In a remarkable farbrengen on the night of Simchas Torah 5747, the Rebbe spoke about the significance of a Rebbe and the potential for Moshiach to arrive imminently, while cried considerably during the sichos.
As anyone who merited to experience it will attest, Simchas Torah with the Rebbe was an exceptional experience. Indeed, chassidim will recall how on this day the Rebbe’s face shined with extraordinary brightness. The giluyim on the day were exceptional, and they swept the chassidim off to a higher world.
Of the many hours that the Rebbe would spend with the chassidim throughout the Yom Tov, one event stood out as unique. Hakafos on the night of Simchas Torah would begin around 1 AM, and beforehand, while most chassidim were on tahalucha to other neighborhoods, the Rebbe would farbreng with the chassidim who could not go on tahalucha. Those that went on tahalucha would join sometime during the duration of the Farbrengen, usually towards the end. These intimate farbrengens were very special, held in the spirit of Simchas Torah leading up to Hakafos. The Rebbe was very spirited and lively, and the sichos would be deep and enthralling.
Simchas Torah 5747 (1986) was no different. The Rebbe watched the Chassidim depart on tahalucha from the front of 770, and the farbrengen began at 9:00. The farbrengen was remarkable, and the sichos were exceptional. Speaking about the significance of a Rebbe and the potential for Mashiach to arrive imminently, the Rebbe cried considerably during the sichos. While niggunim were sung, the Rebbe clapped strongly on the table and waved his arms, encouraging the joyous atmosphere.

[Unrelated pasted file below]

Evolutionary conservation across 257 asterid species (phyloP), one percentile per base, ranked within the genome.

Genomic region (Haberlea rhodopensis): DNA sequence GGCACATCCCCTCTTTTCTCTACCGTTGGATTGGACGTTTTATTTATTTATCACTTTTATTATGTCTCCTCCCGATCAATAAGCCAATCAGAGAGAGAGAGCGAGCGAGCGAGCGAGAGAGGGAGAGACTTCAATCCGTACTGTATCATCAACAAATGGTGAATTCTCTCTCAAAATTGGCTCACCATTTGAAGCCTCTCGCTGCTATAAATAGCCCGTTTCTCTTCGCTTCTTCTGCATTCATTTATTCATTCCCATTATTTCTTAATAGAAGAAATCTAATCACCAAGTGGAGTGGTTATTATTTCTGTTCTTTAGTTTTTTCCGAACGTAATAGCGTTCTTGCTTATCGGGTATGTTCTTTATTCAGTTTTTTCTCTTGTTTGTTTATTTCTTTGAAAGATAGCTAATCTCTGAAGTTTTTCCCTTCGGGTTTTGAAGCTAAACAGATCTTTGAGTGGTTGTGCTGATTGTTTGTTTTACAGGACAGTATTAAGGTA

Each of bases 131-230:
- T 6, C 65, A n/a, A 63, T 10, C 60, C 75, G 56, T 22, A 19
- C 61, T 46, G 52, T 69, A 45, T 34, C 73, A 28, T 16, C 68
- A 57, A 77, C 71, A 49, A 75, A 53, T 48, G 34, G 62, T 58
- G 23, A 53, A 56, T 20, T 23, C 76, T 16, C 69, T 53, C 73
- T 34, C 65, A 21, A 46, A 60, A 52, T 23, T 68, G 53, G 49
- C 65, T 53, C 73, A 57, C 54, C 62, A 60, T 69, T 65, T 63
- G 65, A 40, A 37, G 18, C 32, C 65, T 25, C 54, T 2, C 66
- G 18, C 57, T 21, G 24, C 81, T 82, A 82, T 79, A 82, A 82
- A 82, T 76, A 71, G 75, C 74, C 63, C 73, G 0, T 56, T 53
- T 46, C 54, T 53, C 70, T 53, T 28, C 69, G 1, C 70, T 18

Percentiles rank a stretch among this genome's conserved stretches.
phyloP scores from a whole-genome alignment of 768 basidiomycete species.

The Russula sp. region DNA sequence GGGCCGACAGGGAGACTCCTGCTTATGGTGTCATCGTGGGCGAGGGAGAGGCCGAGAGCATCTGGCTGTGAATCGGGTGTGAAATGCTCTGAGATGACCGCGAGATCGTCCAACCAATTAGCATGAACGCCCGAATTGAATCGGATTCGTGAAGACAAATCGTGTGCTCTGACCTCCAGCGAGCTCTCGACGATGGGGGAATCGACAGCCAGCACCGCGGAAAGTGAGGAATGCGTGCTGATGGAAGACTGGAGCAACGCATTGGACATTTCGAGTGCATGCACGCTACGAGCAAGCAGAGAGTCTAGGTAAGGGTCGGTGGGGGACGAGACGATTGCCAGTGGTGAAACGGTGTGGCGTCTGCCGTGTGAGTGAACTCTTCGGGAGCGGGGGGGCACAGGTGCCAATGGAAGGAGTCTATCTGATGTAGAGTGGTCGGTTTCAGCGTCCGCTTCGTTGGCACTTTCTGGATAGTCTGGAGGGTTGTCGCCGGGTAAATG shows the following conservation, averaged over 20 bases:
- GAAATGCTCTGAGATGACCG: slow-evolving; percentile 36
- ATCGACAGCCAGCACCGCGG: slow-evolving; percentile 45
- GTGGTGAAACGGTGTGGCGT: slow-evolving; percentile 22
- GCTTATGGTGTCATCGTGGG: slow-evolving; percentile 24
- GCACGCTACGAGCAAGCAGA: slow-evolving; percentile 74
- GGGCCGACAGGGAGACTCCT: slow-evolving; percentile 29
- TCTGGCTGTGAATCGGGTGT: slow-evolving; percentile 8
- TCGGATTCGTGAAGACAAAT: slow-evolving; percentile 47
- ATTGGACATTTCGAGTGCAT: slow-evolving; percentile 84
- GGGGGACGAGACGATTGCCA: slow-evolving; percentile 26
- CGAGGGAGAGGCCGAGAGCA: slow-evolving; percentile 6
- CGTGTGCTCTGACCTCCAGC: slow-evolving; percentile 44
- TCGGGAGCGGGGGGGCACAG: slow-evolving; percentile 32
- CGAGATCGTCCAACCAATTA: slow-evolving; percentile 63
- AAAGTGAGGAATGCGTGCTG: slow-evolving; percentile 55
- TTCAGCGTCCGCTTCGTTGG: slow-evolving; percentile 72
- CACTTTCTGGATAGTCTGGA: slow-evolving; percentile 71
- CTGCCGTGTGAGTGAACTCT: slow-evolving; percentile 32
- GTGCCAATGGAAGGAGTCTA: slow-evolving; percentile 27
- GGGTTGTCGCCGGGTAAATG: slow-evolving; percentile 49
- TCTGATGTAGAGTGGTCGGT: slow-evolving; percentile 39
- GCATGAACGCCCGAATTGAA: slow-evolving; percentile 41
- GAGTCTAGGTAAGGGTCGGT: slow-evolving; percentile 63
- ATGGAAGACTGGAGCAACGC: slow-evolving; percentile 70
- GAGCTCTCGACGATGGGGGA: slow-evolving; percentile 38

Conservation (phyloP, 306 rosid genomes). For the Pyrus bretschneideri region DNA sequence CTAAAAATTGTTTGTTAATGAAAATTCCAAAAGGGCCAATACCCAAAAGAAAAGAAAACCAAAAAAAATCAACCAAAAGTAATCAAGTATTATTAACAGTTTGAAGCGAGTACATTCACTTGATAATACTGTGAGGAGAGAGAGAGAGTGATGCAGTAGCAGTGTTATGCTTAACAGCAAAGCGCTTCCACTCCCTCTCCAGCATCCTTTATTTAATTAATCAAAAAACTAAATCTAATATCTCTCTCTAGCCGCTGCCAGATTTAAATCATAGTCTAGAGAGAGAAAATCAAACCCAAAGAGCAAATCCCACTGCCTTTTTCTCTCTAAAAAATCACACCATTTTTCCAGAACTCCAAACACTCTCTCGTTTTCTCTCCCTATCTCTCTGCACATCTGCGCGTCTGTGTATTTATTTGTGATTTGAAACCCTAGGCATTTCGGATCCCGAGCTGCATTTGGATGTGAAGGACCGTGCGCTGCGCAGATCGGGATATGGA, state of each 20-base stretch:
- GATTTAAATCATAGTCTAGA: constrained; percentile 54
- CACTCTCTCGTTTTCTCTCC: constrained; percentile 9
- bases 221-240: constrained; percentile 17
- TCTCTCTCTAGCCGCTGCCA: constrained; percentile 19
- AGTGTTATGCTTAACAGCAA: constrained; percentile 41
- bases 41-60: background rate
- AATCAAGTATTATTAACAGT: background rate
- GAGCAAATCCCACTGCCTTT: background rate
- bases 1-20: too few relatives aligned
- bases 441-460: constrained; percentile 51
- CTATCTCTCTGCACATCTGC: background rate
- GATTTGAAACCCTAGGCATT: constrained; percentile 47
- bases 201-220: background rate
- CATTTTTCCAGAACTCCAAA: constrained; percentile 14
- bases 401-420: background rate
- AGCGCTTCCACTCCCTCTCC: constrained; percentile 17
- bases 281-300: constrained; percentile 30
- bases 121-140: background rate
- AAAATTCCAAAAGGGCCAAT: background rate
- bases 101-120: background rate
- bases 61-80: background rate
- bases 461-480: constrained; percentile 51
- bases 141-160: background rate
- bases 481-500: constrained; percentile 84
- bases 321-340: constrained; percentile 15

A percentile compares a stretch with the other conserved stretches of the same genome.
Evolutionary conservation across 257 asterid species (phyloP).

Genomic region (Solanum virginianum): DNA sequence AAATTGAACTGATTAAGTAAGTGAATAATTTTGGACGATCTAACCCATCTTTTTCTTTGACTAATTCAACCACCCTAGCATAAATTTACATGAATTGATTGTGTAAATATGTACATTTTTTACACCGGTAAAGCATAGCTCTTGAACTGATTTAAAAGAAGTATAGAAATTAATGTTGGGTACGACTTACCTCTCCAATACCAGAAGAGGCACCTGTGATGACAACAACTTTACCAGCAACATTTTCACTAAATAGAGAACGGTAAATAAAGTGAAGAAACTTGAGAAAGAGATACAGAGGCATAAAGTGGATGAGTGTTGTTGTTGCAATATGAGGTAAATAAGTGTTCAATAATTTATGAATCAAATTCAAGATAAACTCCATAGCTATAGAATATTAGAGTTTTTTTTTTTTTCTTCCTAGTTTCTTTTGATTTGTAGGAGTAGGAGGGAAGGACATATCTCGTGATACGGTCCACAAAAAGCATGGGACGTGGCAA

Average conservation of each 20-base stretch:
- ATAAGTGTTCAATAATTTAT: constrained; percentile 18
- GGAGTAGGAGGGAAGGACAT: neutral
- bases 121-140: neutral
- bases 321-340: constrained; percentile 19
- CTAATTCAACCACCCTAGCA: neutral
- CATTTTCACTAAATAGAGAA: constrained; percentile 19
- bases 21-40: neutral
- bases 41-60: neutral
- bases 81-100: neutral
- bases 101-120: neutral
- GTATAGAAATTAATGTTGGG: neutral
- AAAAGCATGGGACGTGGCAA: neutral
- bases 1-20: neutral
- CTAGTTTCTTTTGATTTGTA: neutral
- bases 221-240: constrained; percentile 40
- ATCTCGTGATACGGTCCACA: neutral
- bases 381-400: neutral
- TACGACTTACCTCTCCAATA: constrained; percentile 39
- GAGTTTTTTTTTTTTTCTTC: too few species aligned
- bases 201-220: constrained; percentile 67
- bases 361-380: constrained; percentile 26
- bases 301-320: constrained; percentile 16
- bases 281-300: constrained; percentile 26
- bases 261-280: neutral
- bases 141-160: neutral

The third Sicha of this unforgettable farbrengen stood out. In it, the Rebbe posed the question, why does the Torah conclude with relating to us how Moshe broke the luchos after the sin of the golden calf. Is there no greater praise that could be found for Moshe? He led us out of Mitzrayim, directed us through the sea, and guided us in the desert, and yet the Torah concludes with how he broke the luchos.
As the Rebbe explained how breaking the luchos was the ultimate act of self-sacrifice for Moshe — and therefore his greatest praise — the Rebbe’s face was aflame and the Rebbe wept profusely. Describing how Moshe destroyed the handiwork of Hashem to save his beloved nation, the Rebbe could not continue speaking as he was overcome with tears.
The next year, this Sicha was edited by the Rebbe and incorporated into Likkutei Sichos, perpetuating the powerful and relevant message conveyed at the farbrengen. This year, in honor of Simchas Torah, Sichos in English has translated the Sicha, making it available as an excerpt from the upcoming Devarim volume of Selections from Likkutei Sichos.
With wishes for a joyous and uplifting yom tov.
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